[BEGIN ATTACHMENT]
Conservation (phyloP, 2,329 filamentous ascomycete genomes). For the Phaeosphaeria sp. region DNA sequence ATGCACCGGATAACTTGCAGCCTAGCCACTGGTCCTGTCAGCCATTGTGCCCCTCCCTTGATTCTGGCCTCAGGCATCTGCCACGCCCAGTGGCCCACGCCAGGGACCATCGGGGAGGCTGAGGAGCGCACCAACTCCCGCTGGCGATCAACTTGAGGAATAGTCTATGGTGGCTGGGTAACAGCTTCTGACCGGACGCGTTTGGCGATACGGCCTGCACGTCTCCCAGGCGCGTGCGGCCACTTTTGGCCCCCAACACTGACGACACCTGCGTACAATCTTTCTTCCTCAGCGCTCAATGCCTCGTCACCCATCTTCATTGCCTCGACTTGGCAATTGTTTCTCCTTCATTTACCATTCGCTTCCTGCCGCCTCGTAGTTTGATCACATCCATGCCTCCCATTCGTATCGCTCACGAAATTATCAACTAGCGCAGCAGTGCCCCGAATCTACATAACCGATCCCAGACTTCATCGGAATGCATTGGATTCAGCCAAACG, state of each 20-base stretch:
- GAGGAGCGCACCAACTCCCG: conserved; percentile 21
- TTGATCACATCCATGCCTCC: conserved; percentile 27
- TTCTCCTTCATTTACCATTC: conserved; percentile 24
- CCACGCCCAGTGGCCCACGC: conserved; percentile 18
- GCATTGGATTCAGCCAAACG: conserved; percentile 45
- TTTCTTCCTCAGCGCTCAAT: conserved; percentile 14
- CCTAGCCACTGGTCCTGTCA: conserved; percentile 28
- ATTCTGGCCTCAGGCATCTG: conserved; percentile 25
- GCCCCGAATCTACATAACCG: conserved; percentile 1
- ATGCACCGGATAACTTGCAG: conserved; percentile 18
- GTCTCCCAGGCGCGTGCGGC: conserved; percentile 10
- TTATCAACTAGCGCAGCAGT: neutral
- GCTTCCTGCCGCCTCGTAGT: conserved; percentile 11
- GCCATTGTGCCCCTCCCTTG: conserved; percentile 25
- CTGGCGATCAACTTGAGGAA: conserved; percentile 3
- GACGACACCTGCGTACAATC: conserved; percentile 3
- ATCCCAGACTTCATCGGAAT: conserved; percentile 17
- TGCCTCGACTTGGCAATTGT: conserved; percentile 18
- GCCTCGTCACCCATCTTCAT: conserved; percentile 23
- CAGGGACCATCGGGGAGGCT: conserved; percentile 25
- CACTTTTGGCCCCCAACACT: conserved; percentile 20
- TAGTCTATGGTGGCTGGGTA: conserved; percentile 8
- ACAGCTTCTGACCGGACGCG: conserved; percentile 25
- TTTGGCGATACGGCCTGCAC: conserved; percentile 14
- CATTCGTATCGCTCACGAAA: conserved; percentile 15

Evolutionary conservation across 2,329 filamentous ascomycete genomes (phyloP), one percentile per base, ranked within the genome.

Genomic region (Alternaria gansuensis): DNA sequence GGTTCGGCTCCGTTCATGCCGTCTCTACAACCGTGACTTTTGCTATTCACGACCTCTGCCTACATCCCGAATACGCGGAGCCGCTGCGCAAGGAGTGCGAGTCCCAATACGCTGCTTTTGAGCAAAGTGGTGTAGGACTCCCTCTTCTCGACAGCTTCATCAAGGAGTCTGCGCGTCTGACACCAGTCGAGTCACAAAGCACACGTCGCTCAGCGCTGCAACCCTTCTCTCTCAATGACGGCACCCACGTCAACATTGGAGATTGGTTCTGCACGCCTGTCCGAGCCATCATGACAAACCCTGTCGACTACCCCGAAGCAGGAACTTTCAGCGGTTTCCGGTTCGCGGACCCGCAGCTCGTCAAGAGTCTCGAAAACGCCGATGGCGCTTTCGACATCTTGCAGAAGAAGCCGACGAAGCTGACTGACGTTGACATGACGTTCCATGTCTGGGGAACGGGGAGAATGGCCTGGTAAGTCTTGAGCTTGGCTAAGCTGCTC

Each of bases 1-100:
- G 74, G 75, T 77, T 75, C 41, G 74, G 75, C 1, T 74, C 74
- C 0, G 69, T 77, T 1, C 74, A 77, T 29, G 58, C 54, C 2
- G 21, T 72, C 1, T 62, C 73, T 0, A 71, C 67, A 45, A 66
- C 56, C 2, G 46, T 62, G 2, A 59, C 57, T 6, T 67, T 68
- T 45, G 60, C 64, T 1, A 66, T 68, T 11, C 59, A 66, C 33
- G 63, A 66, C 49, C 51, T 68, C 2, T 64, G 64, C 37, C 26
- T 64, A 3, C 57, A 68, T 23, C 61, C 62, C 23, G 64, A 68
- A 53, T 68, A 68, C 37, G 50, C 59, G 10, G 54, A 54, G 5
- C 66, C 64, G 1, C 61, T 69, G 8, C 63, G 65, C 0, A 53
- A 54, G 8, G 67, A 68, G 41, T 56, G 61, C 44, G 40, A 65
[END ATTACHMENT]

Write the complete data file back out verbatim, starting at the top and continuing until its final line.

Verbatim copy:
Conservation (phyloP, 2,329 filamentous ascomycete genomes). For the Phaeosphaeria sp. region DNA sequence ATGCACCGGATAACTTGCAGCCTAGCCACTGGTCCTGTCAGCCATTGTGCCCCTCCCTTGATTCTGGCCTCAGGCATCTGCCACGCCCAGTGGCCCACGCCAGGGACCATCGGGGAGGCTGAGGAGCGCACCAACTCCCGCTGGCGATCAACTTGAGGAATAGTCTATGGTGGCTGGGTAACAGCTTCTGACCGGACGCGTTTGGCGATACGGCCTGCACGTCTCCCAGGCGCGTGCGGCCACTTTTGGCCCCCAACACTGACGACACCTGCGTACAATCTTTCTTCCTCAGCGCTCAATGCCTCGTCACCCATCTTCATTGCCTCGACTTGGCAATTGTTTCTCCTTCATTTACCATTCGCTTCCTGCCGCCTCGTAGTTTGATCACATCCATGCCTCCCATTCGTATCGCTCACGAAATTATCAACTAGCGCAGCAGTGCCCCGAATCTACATAACCGATCCCAGACTTCATCGGAATGCATTGGATTCAGCCAAACG, state of each 20-base stretch:
- GAGGAGCGCACCAACTCCCG: conserved; percentile 21
- TTGATCACATCCATGCCTCC: conserved; percentile 27
- TTCTCCTTCATTTACCATTC: conserved; percentile 24
- CCACGCCCAGTGGCCCACGC: conserved; percentile 18
- GCATTGGATTCAGCCAAACG: conserved; percentile 45
- TTTCTTCCTCAGCGCTCAAT: conserved; percentile 14
- CCTAGCCACTGGTCCTGTCA: conserved; percentile 28
- ATTCTGGCCTCAGGCATCTG: conserved; percentile 25
- GCCCCGAATCTACATAACCG: conserved; percentile 1
- ATGCACCGGATAACTTGCAG: conserved; percentile 18
- GTCTCCCAGGCGCGTGCGGC: conserved; percentile 10
- TTATCAACTAGCGCAGCAGT: neutral
- GCTTCCTGCCGCCTCGTAGT: conserved; percentile 11
- GCCATTGTGCCCCTCCCTTG: conserved; percentile 25
- CTGGCGATCAACTTGAGGAA: conserved; percentile 3
- GACGACACCTGCGTACAATC: conserved; percentile 3
- ATCCCAGACTTCATCGGAAT: conserved; percentile 17
- TGCCTCGACTTGGCAATTGT: conserved; percentile 18
- GCCTCGTCACCCATCTTCAT: conserved; percentile 23
- CAGGGACCATCGGGGAGGCT: conserved; percentile 25
- CACTTTTGGCCCCCAACACT: conserved; percentile 20
- TAGTCTATGGTGGCTGGGTA: conserved; percentile 8
- ACAGCTTCTGACCGGACGCG: conserved; percentile 25
- TTTGGCGATACGGCCTGCAC: conserved; percentile 14
- CATTCGTATCGCTCACGAAA: conserved; percentile 15

Evolutionary conservation across 2,329 filamentous ascomycete genomes (phyloP), one percentile per base, ranked within the genome.

Genomic region (Alternaria gansuensis): DNA sequence GGTTCGGCTCCGTTCATGCCGTCTCTACAACCGTGACTTTTGCTATTCACGACCTCTGCCTACATCCCGAATACGCGGAGCCGCTGCGCAAGGAGTGCGAGTCCCAATACGCTGCTTTTGAGCAAAGTGGTGTAGGACTCCCTCTTCTCGACAGCTTCATCAAGGAGTCTGCGCGTCTGACACCAGTCGAGTCACAAAGCACACGTCGCTCAGCGCTGCAACCCTTCTCTCTCAATGACGGCACCCACGTCAACATTGGAGATTGGTTCTGCACGCCTGTCCGAGCCATCATGACAAACCCTGTCGACTACCCCGAAGCAGGAACTTTCAGCGGTTTCCGGTTCGCGGACCCGCAGCTCGTCAAGAGTCTCGAAAACGCCGATGGCGCTTTCGACATCTTGCAGAAGAAGCCGACGAAGCTGACTGACGTTGACATGACGTTCCATGTCTGGGGAACGGGGAGAATGGCCTGGTAAGTCTTGAGCTTGGCTAAGCTGCTC

Each of bases 1-100:
- G 74, G 75, T 77, T 75, C 41, G 74, G 75, C 1, T 74, C 74
- C 0, G 69, T 77, T 1, C 74, A 77, T 29, G 58, C 54, C 2
- G 21, T 72, C 1, T 62, C 73, T 0, A 71, C 67, A 45, A 66
- C 56, C 2, G 46, T 62, G 2, A 59, C 57, T 6, T 67, T 68
- T 45, G 60, C 64, T 1, A 66, T 68, T 11, C 59, A 66, C 33
- G 63, A 66, C 49, C 51, T 68, C 2, T 64, G 64, C 37, C 26
- T 64, A 3, C 57, A 68, T 23, C 61, C 62, C 23, G 64, A 68
- A 53, T 68, A 68, C 37, G 50, C 59, G 10, G 54, A 54, G 5
- C 66, C 64, G 1, C 61, T 69, G 8, C 63, G 65, C 0, A 53
- A 54, G 8, G 67, A 68, G 41, T 56, G 61, C 44, G 40, A 65